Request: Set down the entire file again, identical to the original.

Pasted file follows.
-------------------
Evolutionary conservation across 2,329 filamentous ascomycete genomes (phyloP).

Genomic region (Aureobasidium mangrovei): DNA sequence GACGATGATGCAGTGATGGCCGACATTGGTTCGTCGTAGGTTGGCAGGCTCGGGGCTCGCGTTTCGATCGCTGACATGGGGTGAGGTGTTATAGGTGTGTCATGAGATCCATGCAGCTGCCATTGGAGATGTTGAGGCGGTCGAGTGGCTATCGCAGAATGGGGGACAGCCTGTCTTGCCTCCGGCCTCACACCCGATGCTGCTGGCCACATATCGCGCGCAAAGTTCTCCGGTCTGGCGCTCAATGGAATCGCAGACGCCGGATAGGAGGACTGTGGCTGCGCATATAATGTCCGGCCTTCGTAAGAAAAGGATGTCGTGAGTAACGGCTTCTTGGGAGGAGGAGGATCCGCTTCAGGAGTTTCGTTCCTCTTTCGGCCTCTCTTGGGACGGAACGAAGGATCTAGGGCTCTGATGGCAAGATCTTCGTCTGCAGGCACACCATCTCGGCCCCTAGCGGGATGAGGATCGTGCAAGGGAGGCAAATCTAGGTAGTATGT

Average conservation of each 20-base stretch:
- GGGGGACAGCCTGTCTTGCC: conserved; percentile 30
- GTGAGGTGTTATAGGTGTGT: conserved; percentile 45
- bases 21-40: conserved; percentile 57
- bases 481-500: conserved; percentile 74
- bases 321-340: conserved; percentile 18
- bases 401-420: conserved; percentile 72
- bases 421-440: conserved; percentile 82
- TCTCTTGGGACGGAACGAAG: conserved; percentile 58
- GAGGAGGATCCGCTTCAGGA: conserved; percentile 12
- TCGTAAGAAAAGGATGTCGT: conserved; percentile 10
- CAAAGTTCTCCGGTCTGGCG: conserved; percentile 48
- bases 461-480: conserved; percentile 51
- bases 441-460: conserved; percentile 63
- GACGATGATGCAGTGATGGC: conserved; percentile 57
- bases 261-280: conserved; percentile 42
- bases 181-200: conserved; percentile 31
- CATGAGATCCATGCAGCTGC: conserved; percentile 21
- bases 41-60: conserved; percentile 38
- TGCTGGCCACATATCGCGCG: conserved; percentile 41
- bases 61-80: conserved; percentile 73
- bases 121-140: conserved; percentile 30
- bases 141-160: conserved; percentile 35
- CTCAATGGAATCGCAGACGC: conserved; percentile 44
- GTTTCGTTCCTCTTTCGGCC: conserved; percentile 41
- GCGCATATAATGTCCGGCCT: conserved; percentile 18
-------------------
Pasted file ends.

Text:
Evolutionary conservation across 2,329 filamentous ascomycete genomes (phyloP).

Genomic region (Aureobasidium mangrovei): DNA sequence GACGATGATGCAGTGATGGCCGACATTGGTTCGTCGTAGGTTGGCAGGCTCGGGGCTCGCGTTTCGATCGCTGACATGGGGTGAGGTGTTATAGGTGTGTCATGAGATCCATGCAGCTGCCATTGGAGATGTTGAGGCGGTCGAGTGGCTATCGCAGAATGGGGGACAGCCTGTCTTGCCTCCGGCCTCACACCCGATGCTGCTGGCCACATATCGCGCGCAAAGTTCTCCGGTCTGGCGCTCAATGGAATCGCAGACGCCGGATAGGAGGACTGTGGCTGCGCATATAATGTCCGGCCTTCGTAAGAAAAGGATGTCGTGAGTAACGGCTTCTTGGGAGGAGGAGGATCCGCTTCAGGAGTTTCGTTCCTCTTTCGGCCTCTCTTGGGACGGAACGAAGGATCTAGGGCTCTGATGGCAAGATCTTCGTCTGCAGGCACACCATCTCGGCCCCTAGCGGGATGAGGATCGTGCAAGGGAGGCAAATCTAGGTAGTATGT

Average conservation of each 20-base stretch:
- GGGGGACAGCCTGTCTTGCC: conserved; percentile 30
- GTGAGGTGTTATAGGTGTGT: conserved; percentile 45
- bases 21-40: conserved; percentile 57
- bases 481-500: conserved; percentile 74
- bases 321-340: conserved; percentile 18
- bases 401-420: conserved; percentile 72
- bases 421-440: conserved; percentile 82
- TCTCTTGGGACGGAACGAAG: conserved; percentile 58
- GAGGAGGATCCGCTTCAGGA: conserved; percentile 12
- TCGTAAGAAAAGGATGTCGT: conserved; percentile 10
- CAAAGTTCTCCGGTCTGGCG: conserved; percentile 48
- bases 461-480: conserved; percentile 51
- bases 441-460: conserved; percentile 63
- GACGATGATGCAGTGATGGC: conserved; percentile 57
- bases 261-280: conserved; percentile 42
- bases 181-200: conserved; percentile 31
- CATGAGATCCATGCAGCTGC: conserved; percentile 21
- bases 41-60: conserved; percentile 38
- TGCTGGCCACATATCGCGCG: conserved; percentile 41
- bases 61-80: conserved; percentile 73
- bases 121-140: conserved; percentile 30
- bases 141-160: conserved; percentile 35
- CTCAATGGAATCGCAGACGC: conserved; percentile 44
- GTTTCGTTCCTCTTTCGGCC: conserved; percentile 41
- GCGCATATAATGTCCGGCCT: conserved; percentile 18